Bacteria Can Spread From Sink Drains to Surrounding Areas

By Will Boggs MD

March 07, 2017

NEW YORK (Reuters Health) - Bacteria colonizing hospital sink P-traps can be spread to sink strainers and basins and surrounding countertops, researchers report.

"The waste water end of sinks should be considered as a possible reservoir when investigating transmission chains of hospital-acquired multidrug-resistant pathogens in patients,” Dr. Amy J. Mathers from University of Virginia Health System, Charlottesville, Virginia told Reuters Health by email.

Numerous reports have linked pathogens found in sink traps to those found in patients, but there has been little work to understand the microscale transmission dynamics.

Dr. Mathers and colleagues used a designated handwashing sink lab gallery to model dispersion of green fluorescent protein-expressing E. coli from sink wastewater to the surrounding environment.

Seven days after inoculation of one P-trap with the bacteria, all sink P-traps in the sink gallery were colonized with the bacteria, the authors reported online February 24th in Applied and Environmental Microbiology.

After adding a nutrient regimen to each sink for an additional seven days, the bacteria were also detected in the strainers of two sinks.

Fluorescent microspheres inoculated four inches below the strainer did not disperse to the sink basin or surrounding countertop when the faucet was run, but there was dispersion when the sink bowl was coated with the microspheres.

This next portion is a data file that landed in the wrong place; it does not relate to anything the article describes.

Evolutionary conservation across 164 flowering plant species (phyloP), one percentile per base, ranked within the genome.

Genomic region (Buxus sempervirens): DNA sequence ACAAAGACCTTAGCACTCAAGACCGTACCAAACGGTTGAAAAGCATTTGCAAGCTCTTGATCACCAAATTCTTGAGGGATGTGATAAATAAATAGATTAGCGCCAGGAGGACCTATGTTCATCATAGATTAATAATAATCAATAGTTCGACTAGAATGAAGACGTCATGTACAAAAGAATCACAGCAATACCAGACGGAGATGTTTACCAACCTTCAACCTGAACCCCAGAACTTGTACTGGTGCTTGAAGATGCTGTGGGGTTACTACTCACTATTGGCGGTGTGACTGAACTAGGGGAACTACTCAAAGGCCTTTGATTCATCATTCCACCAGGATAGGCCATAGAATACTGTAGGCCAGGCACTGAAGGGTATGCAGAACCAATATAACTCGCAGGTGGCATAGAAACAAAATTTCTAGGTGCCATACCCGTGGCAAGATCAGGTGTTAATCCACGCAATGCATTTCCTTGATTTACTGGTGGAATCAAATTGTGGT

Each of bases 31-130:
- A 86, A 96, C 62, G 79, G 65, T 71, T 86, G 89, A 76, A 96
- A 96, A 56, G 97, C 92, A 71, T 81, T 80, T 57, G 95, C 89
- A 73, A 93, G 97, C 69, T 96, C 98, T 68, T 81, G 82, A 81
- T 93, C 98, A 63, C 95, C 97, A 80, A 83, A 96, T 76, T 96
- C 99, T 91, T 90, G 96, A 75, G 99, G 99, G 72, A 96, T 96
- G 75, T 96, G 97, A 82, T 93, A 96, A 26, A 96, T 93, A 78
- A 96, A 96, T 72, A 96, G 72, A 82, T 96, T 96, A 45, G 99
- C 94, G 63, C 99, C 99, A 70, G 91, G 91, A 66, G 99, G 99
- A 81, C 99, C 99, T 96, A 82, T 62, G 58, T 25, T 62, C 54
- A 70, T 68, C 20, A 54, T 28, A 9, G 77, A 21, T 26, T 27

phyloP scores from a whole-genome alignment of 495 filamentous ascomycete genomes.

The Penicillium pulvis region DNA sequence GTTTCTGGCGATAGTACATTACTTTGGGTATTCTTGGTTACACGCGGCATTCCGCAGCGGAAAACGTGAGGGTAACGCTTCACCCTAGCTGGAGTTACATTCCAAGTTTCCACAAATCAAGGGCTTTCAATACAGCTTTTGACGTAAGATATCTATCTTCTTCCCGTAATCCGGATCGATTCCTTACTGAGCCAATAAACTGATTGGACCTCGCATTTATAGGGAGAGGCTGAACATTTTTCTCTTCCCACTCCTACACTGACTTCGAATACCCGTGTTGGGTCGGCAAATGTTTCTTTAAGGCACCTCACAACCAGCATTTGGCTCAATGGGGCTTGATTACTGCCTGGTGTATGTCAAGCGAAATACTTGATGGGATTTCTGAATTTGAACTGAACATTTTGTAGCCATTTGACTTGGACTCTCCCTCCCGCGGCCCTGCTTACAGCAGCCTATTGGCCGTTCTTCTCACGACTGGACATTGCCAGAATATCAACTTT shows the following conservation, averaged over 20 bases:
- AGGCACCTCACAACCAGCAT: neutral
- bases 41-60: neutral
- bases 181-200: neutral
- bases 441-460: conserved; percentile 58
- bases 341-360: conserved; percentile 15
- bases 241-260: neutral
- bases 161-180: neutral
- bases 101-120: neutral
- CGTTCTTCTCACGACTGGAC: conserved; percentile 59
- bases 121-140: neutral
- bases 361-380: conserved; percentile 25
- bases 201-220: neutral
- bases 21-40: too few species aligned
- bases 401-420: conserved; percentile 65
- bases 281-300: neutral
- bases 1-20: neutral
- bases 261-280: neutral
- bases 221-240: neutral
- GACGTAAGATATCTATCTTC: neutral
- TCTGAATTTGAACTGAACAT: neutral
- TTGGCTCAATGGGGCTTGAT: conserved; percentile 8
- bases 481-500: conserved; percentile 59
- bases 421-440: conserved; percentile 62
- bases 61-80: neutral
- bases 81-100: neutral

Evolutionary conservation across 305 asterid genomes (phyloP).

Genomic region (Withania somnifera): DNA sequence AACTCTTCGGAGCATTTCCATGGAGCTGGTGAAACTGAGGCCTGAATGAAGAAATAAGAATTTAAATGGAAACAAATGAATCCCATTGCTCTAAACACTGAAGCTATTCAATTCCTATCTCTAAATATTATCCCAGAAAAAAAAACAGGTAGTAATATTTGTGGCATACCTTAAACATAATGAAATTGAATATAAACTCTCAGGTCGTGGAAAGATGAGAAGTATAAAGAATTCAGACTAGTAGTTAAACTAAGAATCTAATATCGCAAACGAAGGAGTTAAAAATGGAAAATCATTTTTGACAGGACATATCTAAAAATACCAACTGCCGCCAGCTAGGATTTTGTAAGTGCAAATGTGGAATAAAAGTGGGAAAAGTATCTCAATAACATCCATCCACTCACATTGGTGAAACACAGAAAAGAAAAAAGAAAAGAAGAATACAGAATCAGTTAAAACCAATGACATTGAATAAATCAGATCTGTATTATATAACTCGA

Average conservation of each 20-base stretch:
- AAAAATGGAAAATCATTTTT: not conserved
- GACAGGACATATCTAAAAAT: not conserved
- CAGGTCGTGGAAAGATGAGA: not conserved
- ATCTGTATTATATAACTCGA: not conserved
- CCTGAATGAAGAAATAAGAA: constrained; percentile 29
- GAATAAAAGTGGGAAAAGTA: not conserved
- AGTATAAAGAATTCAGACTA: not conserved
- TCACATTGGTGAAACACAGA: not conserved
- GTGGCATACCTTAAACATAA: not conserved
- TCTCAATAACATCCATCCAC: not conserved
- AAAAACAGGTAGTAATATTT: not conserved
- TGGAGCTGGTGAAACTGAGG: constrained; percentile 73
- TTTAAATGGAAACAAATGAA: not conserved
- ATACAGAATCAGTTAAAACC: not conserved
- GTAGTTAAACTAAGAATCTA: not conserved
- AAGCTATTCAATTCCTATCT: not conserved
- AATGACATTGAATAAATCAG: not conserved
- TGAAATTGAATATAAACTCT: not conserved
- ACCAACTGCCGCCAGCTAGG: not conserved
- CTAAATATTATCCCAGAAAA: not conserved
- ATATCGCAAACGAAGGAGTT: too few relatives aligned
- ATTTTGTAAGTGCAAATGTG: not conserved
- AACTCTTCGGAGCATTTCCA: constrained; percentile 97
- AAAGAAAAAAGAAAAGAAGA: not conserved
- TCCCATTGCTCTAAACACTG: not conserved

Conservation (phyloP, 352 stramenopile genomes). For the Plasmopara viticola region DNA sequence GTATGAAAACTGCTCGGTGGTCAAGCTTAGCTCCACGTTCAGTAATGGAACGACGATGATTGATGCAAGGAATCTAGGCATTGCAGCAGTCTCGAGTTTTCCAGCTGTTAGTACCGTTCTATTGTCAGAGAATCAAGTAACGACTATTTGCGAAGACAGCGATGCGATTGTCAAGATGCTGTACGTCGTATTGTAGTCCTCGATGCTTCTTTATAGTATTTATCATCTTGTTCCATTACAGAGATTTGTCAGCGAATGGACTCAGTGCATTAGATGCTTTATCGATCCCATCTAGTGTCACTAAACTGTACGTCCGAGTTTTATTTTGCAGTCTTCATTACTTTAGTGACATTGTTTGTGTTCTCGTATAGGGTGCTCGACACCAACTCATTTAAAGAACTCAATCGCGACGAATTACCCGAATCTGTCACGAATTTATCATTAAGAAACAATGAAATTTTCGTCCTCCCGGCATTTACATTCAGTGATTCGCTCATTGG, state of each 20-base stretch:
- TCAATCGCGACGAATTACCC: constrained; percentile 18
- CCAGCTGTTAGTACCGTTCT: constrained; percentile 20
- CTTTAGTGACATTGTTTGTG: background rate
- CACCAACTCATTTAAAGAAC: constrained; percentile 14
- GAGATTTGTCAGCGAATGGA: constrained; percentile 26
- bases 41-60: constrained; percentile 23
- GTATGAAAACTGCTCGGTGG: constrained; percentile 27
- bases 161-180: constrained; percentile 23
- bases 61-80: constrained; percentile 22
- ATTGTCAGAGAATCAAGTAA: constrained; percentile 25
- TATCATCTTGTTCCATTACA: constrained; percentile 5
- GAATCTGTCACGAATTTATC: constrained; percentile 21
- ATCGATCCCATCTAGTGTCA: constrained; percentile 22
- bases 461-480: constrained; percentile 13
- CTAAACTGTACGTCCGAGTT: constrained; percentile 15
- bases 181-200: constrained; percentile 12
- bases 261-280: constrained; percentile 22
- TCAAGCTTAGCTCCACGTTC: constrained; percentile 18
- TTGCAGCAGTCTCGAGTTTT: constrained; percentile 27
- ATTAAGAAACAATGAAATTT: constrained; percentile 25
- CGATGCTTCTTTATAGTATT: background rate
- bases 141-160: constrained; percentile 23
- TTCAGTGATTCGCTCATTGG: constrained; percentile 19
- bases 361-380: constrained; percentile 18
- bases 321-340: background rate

With higher water flow rates and backup of water over the strainer, dispersal was detected on the sink bowl.

Dispersion of fluorescent bacteria was much more extensive when the strainer was allowed to be colonized prior to the dispersion experiment.

“How to remedy the issue remains unclear,” Dr. Mathers said. “Because there are biofilms involved in a location where it is physically difficult to remove them (inside a drain pipe which is often physically inaccessible in hospital sinks), chemical interventions alone usually have only had a temporary effect. This is because the organisms remain deep in the biofilm and the bleach may only be able to access and kill bacteria in the top layer.”

Dr. Ines Zollner-Schwetz from Medical University of Graz, Austria has reported on contaminated handwashing sinks as the source of a clonal outbreak of Klebsiella oxytoca on a hematology ward. She told Reuters Health by email, "The findings are an important step forward in understanding the way bacteria spread from sinks to patients."

"The transmission of bacteria between sinks via a common pipe and the role of the biofilm produced by bacteria are the most interesting findings of this manuscript," she said.

Dr. Christoph Fusch from McMaster University, Hamilton, Ontario, Canada, who has studied self-disinfecting sink drains as a way to reduce the Pseudomonas aeruginosa bioburden in a neonatal intensive care unit, told Reuters Health by email, "These findings confirm previous reports about the risk that standard sinks add to the incidence of nosocomial infections."

His advice: "Raise awareness; reduce number of sinks; make sure that faucets are at the center of drainage; and use siphon disinfectors."


Appl Environ Microbiol 2017.


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